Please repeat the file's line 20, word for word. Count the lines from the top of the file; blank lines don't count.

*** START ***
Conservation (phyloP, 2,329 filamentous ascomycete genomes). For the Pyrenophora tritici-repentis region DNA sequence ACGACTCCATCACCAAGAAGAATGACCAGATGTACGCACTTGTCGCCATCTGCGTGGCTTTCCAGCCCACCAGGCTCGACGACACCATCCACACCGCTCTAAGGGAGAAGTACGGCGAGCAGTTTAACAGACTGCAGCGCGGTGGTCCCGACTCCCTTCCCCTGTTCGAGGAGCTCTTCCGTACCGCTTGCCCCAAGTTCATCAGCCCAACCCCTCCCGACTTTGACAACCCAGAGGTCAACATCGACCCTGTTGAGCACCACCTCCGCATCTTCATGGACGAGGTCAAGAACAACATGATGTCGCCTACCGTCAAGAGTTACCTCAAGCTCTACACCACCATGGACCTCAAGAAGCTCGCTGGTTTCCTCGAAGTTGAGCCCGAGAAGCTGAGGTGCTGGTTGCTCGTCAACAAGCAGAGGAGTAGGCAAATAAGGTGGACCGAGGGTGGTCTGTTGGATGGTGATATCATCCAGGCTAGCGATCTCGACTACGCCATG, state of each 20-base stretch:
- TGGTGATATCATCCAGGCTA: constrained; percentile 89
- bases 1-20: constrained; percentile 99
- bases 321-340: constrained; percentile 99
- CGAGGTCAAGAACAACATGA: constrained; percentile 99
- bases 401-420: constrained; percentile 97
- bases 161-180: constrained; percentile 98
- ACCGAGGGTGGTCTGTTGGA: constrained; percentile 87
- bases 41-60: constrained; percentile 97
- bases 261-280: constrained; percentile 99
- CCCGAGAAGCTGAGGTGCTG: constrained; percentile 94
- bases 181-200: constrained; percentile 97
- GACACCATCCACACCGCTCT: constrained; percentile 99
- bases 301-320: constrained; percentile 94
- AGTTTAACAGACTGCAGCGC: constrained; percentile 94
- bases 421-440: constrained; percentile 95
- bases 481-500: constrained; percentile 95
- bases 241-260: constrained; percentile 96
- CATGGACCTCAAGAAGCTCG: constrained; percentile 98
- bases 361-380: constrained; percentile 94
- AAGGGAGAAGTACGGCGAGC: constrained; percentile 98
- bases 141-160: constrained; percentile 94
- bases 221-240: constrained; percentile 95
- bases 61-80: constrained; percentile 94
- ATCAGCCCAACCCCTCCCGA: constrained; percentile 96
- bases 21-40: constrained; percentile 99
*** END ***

- bases 361-380: constrained; percentile 94